The UK's top universities could lose up to £140 million in funding following the findings of a government study of research quality.
The cuts in funding could come as a result of the 2008 Research Assessment Exercise (RAE) report, which was published last month. For the first time, the report assessed departments using a graded profile rather than a single mark. It found that high-ranking top-rated research was more prevalent in most of the universities than formerly thought.
The Russell Group, a collaboration of twenty leading universities that is given two thirds of universities’ research grant funding in the UK, has said that its members could face the prospect of “haemorrhaging money” when the government announces this year’s funding allocations in March.
150 of 159 participating institutions produced pieces of research that was deemed “world-leading." If the four British funding councils fund all “world-leading” research, the Russell Group could lose 10 per cent of funding.
The University of Edinburgh, a member of the Russell Group, has welcomed the RAE findings but has not commented regarding a possible decrease in funding. Sir Timothy O’Shea, Principal of UoE, said: “Research at the University of Edinburgh is constantly expanding the depth of human knowledge and making an impact on the wider world, improving the quality of life for people in Scotland and further afield.”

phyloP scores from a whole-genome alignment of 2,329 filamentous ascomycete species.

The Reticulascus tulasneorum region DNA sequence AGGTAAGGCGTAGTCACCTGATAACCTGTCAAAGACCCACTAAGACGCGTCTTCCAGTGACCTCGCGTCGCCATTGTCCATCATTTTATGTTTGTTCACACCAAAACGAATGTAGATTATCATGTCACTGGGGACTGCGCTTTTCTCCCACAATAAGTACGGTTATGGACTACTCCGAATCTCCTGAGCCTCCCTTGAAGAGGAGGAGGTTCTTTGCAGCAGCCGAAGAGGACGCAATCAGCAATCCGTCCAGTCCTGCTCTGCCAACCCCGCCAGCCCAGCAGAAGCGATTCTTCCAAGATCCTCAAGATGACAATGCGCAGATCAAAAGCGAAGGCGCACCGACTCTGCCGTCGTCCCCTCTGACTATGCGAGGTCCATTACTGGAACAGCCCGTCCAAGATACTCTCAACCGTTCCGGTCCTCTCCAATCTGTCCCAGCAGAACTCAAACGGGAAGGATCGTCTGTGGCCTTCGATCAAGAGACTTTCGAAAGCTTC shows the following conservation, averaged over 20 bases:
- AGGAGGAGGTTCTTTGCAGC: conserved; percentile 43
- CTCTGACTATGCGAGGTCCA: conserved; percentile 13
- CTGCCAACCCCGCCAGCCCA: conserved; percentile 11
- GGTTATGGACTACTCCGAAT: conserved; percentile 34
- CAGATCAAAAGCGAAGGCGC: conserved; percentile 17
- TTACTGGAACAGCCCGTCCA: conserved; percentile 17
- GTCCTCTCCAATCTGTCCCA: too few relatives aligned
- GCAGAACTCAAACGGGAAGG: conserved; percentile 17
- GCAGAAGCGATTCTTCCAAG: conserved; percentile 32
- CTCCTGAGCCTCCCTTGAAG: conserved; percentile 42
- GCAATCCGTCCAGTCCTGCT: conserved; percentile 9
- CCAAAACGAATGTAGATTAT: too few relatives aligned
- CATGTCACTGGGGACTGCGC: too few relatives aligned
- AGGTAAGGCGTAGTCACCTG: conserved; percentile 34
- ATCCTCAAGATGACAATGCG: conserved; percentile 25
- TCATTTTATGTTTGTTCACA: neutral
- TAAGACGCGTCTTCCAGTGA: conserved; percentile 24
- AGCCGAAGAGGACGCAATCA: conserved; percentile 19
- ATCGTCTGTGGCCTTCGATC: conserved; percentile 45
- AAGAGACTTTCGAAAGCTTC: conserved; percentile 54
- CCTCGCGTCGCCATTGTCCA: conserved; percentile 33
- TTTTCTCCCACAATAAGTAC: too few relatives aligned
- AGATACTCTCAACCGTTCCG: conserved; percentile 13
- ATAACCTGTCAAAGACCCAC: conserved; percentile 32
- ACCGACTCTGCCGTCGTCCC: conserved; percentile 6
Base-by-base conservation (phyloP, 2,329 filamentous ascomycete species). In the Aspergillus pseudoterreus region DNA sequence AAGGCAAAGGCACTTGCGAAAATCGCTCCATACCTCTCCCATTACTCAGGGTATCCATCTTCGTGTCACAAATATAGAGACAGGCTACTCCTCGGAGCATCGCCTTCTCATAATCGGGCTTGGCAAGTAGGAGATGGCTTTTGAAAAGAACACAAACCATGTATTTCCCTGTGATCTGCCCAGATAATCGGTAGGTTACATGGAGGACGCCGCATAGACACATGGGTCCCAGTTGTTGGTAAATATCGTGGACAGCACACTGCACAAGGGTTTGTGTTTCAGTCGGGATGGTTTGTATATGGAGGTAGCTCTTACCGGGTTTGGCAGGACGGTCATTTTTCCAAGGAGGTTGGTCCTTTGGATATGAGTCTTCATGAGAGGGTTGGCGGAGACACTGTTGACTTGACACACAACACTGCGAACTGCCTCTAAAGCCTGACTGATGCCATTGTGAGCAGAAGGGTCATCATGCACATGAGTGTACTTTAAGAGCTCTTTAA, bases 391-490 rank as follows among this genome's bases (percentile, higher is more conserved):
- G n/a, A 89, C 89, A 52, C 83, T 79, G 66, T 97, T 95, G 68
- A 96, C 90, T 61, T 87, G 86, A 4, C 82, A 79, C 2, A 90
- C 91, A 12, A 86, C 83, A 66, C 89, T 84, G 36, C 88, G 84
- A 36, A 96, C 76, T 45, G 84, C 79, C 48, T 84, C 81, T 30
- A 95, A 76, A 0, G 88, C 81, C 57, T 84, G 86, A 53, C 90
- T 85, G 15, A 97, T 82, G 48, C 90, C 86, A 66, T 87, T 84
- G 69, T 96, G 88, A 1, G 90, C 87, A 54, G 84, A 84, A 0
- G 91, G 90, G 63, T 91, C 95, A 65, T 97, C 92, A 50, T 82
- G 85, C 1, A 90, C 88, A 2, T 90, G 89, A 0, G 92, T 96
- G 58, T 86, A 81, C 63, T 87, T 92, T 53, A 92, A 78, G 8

Wendy Piatt, director-general of the Russell Group, was optimistic, viewing the results in terms of how it could help the recent economic slump. “This success is good news for the UK, as major research-intensive universities are vital to promoting economic prosperity and improving quality of life in this country," she said. "Now more than ever our research-led institutions have a crucial role to play in helping the UK survive the economic downturn and stimulate a recovery.”
Despite being wary of a potential loss in funding, Piatt said that the Russell Group was “keen to remind people of the importance of critical mass and maintaining world-class universities.”
The RAE restated the University of Edinburgh’s position as one of the “world-leading” institutions for research. 63 per cent of the university’s research was classed in the highest two categories. 1,684 individuals at the university (more than 90 per cent of university staff) submitted their work to be assessed, spanning 39 subject areas.
Whilst NUS Vice President for Higher Education, Aaron Porter, praised the results as well, he also warned of the possibility of disproportionate funding allocations: “The concentration of research funding to ‘elite’ institutions may result in denying the wider cohort of students facilities and research-informed teaching that funding brings and all students need.”